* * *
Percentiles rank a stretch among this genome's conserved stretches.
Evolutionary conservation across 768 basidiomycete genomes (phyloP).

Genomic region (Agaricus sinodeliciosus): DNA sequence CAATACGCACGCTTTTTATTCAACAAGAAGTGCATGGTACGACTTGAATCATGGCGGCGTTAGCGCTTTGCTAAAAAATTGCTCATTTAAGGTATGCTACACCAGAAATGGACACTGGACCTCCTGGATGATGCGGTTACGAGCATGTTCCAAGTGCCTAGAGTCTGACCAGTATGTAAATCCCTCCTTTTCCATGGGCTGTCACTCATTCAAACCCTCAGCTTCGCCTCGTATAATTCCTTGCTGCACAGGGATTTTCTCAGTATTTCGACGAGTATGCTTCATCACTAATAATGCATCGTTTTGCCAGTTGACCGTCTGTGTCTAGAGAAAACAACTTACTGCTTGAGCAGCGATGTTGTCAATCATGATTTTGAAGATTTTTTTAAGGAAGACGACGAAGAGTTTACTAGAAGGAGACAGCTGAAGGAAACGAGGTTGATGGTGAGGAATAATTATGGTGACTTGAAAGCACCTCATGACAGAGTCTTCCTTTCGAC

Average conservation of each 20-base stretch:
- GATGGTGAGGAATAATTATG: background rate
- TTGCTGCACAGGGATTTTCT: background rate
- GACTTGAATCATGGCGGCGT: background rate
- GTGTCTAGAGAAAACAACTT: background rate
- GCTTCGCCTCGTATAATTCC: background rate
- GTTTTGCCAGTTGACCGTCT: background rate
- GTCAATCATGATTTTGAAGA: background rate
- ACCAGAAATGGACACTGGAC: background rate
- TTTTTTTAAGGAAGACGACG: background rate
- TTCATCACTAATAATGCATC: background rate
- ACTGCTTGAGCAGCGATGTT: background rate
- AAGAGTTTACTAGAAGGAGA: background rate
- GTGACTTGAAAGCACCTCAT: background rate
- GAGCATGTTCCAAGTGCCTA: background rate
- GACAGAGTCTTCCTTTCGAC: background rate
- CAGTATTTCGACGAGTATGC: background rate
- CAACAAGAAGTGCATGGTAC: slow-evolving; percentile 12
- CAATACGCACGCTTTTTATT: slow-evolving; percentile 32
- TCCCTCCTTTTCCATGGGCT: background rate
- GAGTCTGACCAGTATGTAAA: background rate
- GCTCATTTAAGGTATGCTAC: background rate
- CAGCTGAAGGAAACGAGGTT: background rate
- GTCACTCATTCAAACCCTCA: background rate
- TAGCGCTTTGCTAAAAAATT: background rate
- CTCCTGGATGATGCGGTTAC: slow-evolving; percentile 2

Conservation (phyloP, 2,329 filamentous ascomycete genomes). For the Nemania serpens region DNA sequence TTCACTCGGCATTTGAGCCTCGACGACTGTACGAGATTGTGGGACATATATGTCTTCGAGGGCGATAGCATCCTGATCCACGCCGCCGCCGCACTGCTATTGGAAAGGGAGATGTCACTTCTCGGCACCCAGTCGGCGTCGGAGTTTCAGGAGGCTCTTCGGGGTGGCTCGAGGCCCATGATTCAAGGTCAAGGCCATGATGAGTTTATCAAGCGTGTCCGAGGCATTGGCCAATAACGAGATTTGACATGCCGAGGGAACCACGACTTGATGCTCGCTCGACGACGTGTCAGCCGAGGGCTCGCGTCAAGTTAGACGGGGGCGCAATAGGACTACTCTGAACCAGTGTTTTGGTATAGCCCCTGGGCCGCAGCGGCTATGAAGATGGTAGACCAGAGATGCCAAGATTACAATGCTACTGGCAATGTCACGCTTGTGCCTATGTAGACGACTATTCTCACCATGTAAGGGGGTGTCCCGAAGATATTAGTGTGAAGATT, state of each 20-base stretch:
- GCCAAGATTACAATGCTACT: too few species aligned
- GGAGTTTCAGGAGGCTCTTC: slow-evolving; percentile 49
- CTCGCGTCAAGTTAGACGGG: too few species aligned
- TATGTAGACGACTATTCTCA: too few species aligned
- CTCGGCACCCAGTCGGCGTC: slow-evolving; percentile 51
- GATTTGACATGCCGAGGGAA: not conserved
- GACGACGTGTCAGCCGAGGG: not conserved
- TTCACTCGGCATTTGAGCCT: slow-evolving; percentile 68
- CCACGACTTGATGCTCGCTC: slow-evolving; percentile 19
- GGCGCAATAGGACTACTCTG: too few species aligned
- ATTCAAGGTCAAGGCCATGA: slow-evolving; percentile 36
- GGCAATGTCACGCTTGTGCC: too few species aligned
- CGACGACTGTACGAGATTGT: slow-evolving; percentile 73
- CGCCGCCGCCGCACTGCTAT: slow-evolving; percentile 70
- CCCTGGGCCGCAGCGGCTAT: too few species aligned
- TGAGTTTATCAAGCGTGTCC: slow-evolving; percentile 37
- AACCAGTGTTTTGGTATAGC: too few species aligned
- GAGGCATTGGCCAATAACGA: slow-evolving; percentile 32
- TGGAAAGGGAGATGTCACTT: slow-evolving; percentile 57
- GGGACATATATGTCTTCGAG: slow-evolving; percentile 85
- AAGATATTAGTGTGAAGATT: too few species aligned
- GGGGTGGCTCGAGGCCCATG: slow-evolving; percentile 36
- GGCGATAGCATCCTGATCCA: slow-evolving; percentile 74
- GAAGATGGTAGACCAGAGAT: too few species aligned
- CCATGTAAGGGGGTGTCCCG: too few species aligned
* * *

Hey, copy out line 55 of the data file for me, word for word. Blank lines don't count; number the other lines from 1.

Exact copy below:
- CCATGTAAGGGGGTGTCCCG: too few species aligned